Bigeye Sixgill Shark, Hexanchus nakamurai Teng, 1962
As its standard name implies, the species has particularly large eyes. It lives at depths from 90 m to 600 m in tropical and warm temperate waters.
The Bigeye Sixgill Shark has 6 pairs of gill slits, large eyes, comb-like teeth and a long upper caudal fin lobe.
Shelf and slope waters between 90 m and 600 m.
The species has a patchy worldwide distribution in tropical and warm temperate waters.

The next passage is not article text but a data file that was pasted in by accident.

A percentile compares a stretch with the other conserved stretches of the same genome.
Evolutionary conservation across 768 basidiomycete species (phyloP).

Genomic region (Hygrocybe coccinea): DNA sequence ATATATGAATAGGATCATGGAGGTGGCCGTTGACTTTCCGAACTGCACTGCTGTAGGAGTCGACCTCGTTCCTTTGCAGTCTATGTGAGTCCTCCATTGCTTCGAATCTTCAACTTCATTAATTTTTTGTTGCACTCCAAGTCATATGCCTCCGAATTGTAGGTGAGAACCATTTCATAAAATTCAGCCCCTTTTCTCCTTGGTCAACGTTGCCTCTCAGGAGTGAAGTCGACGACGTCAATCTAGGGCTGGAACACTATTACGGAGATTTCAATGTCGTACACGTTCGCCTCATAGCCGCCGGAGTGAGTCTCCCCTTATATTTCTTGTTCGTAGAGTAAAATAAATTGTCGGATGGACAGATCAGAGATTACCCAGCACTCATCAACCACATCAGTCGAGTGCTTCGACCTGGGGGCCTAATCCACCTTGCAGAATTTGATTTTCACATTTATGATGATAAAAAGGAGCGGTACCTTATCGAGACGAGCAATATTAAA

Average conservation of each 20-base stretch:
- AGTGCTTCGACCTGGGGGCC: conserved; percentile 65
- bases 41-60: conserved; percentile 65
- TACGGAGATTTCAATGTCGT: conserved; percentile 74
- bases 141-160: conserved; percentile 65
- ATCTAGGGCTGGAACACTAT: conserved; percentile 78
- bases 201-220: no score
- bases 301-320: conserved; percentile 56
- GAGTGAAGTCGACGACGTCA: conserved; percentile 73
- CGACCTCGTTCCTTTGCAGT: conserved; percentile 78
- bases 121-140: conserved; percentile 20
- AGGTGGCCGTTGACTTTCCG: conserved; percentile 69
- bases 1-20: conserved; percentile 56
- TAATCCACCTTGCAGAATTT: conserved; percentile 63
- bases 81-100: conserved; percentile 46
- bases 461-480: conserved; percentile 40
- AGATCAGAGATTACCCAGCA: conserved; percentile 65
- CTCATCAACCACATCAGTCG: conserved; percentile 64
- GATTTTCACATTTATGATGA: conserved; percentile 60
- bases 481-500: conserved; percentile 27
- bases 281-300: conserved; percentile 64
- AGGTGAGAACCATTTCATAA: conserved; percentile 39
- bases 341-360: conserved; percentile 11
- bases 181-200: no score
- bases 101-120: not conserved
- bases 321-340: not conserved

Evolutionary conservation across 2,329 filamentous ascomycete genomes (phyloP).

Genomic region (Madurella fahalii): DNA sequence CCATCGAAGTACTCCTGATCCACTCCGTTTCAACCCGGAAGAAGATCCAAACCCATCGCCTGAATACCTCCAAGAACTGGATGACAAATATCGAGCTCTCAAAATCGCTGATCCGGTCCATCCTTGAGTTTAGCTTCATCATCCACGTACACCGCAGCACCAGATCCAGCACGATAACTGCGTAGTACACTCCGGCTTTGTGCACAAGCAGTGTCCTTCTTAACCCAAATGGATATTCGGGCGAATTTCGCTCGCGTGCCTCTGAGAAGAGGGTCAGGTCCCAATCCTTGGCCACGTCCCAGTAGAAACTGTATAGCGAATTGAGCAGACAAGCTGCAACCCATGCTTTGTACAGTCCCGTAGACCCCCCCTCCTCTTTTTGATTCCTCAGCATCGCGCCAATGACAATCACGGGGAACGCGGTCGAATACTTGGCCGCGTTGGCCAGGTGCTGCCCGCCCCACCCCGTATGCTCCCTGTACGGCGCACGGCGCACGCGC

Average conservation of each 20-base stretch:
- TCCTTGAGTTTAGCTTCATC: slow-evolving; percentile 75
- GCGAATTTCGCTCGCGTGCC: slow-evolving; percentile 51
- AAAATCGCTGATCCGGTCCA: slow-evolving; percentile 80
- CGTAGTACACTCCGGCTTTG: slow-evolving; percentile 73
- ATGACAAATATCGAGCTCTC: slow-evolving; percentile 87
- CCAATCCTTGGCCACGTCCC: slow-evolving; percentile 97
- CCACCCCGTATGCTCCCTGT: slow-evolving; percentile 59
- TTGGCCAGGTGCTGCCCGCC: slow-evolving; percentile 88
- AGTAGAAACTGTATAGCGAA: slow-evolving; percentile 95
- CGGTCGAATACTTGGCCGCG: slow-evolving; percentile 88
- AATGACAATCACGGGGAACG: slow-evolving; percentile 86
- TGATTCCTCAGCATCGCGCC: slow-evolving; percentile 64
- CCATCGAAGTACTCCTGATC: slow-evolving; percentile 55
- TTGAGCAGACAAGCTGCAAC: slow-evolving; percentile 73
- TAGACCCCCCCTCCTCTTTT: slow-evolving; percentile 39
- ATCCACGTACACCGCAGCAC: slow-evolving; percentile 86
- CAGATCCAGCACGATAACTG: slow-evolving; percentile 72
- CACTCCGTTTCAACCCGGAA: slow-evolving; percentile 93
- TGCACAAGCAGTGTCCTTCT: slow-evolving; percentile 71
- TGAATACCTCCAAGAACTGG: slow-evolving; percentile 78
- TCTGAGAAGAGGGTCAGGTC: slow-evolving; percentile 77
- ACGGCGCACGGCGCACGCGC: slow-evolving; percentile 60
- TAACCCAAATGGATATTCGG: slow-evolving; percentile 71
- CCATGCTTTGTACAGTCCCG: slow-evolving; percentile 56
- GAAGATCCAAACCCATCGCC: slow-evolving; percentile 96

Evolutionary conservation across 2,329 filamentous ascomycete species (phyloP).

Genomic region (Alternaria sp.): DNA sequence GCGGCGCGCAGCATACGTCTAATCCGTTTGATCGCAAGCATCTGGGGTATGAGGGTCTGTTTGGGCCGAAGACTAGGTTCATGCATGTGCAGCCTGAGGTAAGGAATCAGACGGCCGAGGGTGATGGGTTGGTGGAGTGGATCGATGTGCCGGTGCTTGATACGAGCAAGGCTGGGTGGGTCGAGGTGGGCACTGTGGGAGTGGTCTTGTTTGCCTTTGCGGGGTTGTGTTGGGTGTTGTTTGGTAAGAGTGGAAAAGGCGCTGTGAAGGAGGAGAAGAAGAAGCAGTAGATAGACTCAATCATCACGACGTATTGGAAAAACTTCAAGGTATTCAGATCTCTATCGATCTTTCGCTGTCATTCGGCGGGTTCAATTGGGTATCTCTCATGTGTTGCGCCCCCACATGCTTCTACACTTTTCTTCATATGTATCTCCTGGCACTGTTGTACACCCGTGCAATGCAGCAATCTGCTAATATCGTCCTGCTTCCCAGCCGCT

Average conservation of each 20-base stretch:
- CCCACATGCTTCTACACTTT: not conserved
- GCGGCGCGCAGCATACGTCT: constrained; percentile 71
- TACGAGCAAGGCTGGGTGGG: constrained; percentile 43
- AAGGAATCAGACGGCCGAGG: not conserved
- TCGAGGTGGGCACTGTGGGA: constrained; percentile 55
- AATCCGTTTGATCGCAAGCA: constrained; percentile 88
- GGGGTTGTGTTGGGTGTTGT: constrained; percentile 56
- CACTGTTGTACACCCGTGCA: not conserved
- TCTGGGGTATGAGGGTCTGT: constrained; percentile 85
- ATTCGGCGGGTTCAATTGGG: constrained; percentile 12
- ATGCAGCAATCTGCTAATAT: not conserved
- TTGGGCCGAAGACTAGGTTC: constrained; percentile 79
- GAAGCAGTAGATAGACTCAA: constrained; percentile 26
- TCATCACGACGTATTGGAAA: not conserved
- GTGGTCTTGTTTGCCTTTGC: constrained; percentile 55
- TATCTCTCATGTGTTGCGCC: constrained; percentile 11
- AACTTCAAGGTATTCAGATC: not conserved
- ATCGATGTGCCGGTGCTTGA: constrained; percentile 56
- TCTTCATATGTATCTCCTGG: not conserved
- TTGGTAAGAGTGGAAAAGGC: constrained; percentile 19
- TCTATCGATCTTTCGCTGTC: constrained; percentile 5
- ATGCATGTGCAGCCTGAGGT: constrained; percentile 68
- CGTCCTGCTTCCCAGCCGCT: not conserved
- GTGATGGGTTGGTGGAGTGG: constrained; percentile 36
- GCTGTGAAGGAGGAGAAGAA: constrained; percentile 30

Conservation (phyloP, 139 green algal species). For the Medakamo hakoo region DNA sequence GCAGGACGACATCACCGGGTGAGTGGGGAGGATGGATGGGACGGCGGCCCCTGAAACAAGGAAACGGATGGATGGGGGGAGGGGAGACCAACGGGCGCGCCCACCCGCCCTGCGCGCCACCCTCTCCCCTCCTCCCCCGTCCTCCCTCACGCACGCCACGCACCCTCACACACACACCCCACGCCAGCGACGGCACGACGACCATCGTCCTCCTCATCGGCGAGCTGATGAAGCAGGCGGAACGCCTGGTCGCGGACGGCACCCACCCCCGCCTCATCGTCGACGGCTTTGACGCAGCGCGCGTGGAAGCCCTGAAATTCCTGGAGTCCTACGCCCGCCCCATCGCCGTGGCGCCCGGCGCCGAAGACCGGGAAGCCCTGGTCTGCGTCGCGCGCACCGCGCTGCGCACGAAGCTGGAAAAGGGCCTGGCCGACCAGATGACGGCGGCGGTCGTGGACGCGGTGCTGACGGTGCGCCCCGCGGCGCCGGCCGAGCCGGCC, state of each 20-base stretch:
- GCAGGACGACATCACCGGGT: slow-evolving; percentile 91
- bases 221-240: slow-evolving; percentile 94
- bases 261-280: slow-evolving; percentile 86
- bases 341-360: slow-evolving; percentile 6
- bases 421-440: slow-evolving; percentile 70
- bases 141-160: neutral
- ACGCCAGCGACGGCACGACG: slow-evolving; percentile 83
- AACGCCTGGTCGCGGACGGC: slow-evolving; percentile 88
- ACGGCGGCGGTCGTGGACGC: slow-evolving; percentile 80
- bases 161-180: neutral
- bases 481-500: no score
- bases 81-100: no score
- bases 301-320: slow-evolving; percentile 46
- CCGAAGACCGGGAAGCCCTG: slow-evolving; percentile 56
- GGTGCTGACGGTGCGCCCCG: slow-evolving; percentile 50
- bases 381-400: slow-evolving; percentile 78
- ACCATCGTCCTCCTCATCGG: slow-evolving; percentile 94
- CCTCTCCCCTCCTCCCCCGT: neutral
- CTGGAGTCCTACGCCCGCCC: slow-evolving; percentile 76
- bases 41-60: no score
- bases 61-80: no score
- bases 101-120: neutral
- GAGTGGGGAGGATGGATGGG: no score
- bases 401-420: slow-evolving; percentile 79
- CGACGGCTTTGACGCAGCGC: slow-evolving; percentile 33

The map below shows the Australian distribution of the species based on public sightings and specimens in Australian Museums. Click on the map for detailed information. Source: Atlas of Living Australia.
Feeding and diet
Little is known of its diet. Stomach contents have included fishes and one crustacean.
- Hoese, D.F., Bray, D.J., Paxton, J.R. & G.R. Allen. 2006. Fishes. In Beesley, P.L. & A. Wells. (eds) Zoological Catalogue of Australia. Volume 35. ABRS & CSIRO Publishing: Australia. parts 1-3, pages 1-2178.
- Last, P.R. & J.D. Stevens. 2009. Sharks and Rays of Australia. Edition 2. CSIRO. Pp. 644, Pl. 1-91.